With a nod into the past, Gerrit Cole welcomes the future of his Yankees

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<pre><pre>With a nod into the past, Gerrit Cole welcomes the future of his Yankees

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There is no hill on the field at Yankee Stadium in December, but Gerrit Cole still performed excellently at his first pinstripe home game.

Wearing a # 45 jersey and a crisp Yankees hat at his introductory press conference on Wednesday, Cole delighted an audience of team leaders, coaches, and even some cynical reporters who were used to hearing boring platitudes from the megastars in the Bronx arrive.

Cole excelled in referring to the working masters of sports long before his time, considering what he expected from multiple titles, and the sign he took to the World Series in 2001 at the age of eleven swung and cheered the Yankees ,

For the Yankees, the press conference was a confirmation of the ease and trust they had drawn in with him. For Cole it was the culmination of a childhood fantasy.

"I remember when I was a little boy I dreamed of being a Major League baseball player, especially a Yankee," said Cole. "It is the right time and place to take this step."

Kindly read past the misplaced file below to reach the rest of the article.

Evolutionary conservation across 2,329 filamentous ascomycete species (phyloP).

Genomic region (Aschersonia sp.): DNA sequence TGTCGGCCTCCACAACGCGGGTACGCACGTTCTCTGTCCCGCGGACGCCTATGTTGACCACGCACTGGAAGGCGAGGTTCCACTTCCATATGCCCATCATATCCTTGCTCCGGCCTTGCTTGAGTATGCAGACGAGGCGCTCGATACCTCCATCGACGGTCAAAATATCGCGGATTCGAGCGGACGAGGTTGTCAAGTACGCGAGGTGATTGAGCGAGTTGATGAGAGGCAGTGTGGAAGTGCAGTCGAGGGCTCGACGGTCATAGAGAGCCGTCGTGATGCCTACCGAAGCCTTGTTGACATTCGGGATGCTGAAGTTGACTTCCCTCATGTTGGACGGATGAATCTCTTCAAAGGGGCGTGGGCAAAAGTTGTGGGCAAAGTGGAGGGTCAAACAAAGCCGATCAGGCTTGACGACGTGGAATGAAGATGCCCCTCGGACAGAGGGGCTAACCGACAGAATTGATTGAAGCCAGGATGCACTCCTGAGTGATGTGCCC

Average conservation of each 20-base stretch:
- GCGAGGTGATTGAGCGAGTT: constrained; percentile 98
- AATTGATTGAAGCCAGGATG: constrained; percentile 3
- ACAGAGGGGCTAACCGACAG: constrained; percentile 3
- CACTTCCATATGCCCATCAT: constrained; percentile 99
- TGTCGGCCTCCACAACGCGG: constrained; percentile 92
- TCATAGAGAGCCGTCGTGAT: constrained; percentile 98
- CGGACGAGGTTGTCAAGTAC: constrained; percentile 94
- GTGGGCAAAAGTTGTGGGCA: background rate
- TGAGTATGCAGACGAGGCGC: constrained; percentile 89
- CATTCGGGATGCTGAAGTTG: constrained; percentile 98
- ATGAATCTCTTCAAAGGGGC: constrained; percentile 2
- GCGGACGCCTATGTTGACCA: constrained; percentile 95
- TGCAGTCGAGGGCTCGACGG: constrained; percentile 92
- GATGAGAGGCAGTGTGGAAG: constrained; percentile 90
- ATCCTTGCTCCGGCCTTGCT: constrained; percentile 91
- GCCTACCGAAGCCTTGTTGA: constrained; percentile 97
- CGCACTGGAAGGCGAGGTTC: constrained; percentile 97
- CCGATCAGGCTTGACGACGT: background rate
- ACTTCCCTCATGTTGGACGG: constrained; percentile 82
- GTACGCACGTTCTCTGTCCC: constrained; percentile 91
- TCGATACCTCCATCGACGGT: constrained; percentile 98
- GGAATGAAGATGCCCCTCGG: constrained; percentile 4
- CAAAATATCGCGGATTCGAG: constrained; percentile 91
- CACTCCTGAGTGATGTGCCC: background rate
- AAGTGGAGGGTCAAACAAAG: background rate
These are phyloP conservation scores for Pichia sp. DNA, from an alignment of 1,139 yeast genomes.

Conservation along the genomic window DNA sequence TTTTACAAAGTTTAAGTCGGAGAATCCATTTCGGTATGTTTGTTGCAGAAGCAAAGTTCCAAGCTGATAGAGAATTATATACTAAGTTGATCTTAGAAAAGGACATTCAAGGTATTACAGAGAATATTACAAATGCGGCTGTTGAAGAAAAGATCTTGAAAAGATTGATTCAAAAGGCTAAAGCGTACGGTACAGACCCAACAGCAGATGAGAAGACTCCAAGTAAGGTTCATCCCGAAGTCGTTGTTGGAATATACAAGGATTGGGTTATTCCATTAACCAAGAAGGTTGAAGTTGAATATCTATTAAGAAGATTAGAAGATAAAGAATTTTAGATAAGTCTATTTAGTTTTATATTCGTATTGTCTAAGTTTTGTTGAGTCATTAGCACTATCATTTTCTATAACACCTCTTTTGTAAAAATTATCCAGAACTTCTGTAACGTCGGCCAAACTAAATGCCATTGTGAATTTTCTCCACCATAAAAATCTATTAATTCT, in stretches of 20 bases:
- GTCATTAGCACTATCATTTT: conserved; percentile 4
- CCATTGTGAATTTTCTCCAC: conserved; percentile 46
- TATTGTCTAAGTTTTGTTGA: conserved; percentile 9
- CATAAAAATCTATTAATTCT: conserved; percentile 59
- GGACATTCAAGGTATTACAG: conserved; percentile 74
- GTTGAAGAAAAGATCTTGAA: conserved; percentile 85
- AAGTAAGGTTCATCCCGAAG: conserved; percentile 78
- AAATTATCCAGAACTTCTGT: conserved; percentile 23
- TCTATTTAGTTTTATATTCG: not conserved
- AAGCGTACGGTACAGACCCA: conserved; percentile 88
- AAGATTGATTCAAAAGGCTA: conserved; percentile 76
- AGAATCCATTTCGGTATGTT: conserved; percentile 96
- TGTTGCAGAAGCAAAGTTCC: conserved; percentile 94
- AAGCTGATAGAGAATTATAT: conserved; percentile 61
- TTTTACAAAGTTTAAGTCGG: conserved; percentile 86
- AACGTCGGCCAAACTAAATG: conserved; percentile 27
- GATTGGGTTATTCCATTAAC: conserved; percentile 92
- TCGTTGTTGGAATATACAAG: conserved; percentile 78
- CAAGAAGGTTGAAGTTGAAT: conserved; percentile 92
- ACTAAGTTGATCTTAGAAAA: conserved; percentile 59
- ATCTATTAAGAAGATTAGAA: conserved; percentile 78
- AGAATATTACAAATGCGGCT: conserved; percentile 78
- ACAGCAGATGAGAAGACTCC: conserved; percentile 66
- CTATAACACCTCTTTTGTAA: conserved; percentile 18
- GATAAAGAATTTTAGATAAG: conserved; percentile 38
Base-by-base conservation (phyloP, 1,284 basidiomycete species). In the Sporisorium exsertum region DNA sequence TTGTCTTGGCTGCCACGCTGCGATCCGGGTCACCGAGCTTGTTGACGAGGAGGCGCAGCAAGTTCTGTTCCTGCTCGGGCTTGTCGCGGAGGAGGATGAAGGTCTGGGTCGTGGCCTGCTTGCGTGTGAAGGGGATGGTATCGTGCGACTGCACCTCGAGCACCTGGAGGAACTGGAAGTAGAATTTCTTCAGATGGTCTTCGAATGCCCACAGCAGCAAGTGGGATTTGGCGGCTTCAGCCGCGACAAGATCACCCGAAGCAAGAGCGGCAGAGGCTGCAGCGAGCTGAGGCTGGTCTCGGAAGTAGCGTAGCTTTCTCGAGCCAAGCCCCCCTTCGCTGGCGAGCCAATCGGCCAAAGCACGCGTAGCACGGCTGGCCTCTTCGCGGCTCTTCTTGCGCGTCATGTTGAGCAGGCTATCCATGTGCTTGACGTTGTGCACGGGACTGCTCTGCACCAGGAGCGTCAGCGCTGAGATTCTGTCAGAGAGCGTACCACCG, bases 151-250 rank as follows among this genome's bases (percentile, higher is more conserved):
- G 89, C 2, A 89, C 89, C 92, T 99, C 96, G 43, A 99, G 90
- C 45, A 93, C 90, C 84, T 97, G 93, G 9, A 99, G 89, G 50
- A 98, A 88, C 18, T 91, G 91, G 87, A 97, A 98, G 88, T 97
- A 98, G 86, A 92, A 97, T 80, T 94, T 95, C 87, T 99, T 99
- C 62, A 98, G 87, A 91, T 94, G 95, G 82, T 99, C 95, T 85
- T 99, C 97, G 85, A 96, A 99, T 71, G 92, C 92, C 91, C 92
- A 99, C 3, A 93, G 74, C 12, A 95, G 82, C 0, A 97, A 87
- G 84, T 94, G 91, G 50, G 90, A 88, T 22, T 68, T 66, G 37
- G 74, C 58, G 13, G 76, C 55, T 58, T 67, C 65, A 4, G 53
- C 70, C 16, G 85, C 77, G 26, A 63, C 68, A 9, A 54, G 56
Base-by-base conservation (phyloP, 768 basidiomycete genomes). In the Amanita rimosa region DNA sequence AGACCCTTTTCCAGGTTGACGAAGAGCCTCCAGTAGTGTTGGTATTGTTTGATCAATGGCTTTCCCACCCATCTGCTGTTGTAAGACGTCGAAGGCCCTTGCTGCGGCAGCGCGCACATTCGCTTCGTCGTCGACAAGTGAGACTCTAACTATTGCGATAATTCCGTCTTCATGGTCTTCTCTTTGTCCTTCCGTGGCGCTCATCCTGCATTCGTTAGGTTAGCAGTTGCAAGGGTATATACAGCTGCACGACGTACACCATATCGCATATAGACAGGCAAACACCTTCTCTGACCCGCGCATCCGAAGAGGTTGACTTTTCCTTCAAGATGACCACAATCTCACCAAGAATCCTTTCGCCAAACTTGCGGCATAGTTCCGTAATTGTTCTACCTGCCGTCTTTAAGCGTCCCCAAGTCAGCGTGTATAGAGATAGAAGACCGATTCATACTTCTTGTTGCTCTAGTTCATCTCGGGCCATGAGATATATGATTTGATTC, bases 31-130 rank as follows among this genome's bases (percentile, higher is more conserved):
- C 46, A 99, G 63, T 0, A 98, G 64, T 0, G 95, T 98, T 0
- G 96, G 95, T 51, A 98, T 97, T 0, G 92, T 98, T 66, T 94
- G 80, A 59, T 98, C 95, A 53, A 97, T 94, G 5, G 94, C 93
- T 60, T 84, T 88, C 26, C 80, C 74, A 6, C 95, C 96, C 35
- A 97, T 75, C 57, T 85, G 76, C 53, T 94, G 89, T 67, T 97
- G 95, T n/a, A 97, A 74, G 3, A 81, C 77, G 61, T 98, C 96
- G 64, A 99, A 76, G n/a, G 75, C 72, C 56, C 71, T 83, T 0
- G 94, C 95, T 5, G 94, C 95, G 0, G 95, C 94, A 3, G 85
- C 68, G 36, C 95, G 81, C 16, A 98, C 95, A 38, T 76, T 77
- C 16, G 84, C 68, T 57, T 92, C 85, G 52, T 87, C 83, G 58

"We have to win some world championships," said Hal Steinbrenner, the main owner of the Yankees, "and I think we will do that." Better sooner than later. "

Steinbrenner was asked to clarify: Did he mean more than one?

"Plural," he said.

The 29-year-old Cole did not shy away from the pressure of these expectations or the role he now plays in this pursuit as the ace of a team that had just completed its first decade without a World Series appearance since the 1910s.

"I'm not afraid," he said when he heard about Steinbrenner’s comments. "I dreamed of that. Who doesn't want to fight for a championship every year?"

Steinbrenner admitted that he had refused to offer such large pay days for free agents when he had the opportunity in the past. But Cole was too special to do without, he said. Brian Cashman, the general manager of Yankees, praised Steinbrenner for adding the ninth year of the deal to the beginning of the negotiations and said it separated the Yankees from the Dodgers and the Angels.

Cole, in turn, praised the Yankees with the language that every new signer could use and called them "the best organization in the league". But Cole brought a prop to support his words: he reached under the lectern to bring out the sign. He had participated in a 2001 World Series game in Arizona. It read: "Yankees fan this morning forever."

The pinstripes on the shield were faded and the letters yellowed, but Cole insisted that it was the boy he was when he became a fan of the club due to the influence of his father, who lived in New York for a while.

https://www.nytimes.com/2019/12/18/sports/baseball/gerrit-cole-yankees.html?emc=rss&partner=rss